Surgeons typically replace the damaged ligament with ligament from another part of the arm or the leg, Cain said.
In the new study, released Saturday at the American Orthopaedic Society for Sports Medicine annual meeting, in Orlando, Fla., researchers looked at athletes treated by Andrews between 1988 and 2006. The study, said to be the largest of its kind, focused on 743 patients who were followed for at least two years after their surgeries; almost all were baseball players. Eighty-three percent were able to return to the same level of play or higher.
The researchers also found that surgeries on athletes 18 and younger are becoming more common. They made up 12 of 97 patients before 1997, according to Cain. But high school students made up 62 of 188 operations in 2005.
"There's no question that this comes from specialization in single sports" in recent years, Cain said. "Even 10 to 15 years ago, it was uncommon for a young athlete to pick one sport at a young age and focus on that sport."
Gotlin said the study is useful, but he cautioned that "in the best of all worlds, we're talking about a 75 to 80 percent success rate."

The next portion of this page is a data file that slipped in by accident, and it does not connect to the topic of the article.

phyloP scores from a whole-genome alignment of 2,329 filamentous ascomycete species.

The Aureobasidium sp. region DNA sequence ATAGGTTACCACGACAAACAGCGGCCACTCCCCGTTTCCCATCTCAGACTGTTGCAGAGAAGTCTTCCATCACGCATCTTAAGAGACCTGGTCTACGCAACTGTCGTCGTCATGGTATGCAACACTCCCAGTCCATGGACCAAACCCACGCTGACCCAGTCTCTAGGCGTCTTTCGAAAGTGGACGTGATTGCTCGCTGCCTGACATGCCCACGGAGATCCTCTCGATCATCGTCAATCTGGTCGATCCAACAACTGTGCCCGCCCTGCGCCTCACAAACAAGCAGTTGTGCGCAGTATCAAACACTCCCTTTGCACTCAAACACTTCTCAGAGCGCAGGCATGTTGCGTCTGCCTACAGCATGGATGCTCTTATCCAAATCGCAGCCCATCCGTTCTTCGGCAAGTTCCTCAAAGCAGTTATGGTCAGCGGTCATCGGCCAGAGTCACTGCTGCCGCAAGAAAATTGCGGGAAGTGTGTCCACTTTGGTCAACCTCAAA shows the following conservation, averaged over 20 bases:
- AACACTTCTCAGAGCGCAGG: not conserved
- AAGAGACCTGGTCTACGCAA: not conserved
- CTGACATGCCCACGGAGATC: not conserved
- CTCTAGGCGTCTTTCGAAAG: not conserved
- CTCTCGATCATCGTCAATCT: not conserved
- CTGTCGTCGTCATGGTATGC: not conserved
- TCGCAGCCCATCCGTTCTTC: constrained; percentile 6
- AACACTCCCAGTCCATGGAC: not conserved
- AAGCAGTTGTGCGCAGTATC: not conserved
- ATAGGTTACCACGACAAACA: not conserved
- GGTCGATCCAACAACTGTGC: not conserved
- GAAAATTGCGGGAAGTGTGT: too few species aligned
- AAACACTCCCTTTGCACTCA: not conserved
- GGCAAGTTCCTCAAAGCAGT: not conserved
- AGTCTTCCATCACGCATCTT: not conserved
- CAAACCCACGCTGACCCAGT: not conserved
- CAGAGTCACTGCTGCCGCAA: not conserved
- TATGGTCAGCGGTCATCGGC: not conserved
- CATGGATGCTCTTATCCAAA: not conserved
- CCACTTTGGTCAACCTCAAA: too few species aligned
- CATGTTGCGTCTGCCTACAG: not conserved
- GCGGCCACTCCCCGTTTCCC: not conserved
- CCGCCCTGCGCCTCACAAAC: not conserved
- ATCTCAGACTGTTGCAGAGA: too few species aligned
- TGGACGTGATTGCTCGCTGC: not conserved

What to do? "We should encourage young kids and athletes to cross train," Cain said. "There's no good reason for an 8-year-old child to play baseball year-round and specialize in baseball."
For more about UCL injuries, try the American Sports Medicine Institute.
SOURCES: E. Lyle Cain, M.D., fellowship director, American Sports Medicine Institute, Andrews Sports Medicine & Orthopaedic Center, Birmingham, Ala.; Robert Gotlin, D.O., director, Sports Rehabilitation, Beth Israel Medical Center, New York City; July 12, 2008, American Orthopaedic Society for Sports Medicine annual meeting, Orlando, Fla.
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